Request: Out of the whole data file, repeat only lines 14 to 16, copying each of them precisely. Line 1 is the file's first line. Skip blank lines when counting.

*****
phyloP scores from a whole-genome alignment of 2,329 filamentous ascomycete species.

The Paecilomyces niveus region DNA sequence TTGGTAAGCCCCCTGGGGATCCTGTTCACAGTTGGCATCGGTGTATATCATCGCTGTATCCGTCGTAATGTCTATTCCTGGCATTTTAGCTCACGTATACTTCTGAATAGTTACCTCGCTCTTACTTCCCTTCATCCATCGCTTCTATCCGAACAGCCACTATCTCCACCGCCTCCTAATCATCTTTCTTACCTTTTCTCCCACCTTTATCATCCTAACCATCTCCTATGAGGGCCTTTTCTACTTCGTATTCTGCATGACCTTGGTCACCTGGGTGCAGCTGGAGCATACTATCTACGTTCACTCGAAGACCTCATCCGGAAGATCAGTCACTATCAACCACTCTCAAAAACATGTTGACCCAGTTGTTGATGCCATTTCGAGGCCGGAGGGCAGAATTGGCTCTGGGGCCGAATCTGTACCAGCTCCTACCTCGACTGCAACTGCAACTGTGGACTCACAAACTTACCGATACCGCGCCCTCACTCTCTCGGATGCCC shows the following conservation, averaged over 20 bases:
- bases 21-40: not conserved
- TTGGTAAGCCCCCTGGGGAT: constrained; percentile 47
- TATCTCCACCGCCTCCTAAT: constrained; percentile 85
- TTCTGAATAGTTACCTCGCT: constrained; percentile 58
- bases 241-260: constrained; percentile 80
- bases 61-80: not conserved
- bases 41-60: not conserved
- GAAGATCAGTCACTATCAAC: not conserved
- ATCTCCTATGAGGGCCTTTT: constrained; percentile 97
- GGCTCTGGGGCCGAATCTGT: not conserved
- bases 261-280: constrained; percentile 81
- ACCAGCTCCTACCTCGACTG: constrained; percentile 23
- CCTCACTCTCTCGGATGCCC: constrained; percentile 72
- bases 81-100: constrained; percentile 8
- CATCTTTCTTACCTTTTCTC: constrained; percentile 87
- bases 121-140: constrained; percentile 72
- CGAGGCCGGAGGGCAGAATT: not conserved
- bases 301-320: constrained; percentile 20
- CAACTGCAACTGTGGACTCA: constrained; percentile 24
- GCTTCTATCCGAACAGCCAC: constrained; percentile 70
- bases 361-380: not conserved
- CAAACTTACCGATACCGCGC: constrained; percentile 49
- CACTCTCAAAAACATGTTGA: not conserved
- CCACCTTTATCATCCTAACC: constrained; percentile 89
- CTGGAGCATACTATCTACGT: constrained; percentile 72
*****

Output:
- ACCAGCTCCTACCTCGACTG: constrained; percentile 23
- CCTCACTCTCTCGGATGCCC: constrained; percentile 72
- bases 81-100: constrained; percentile 8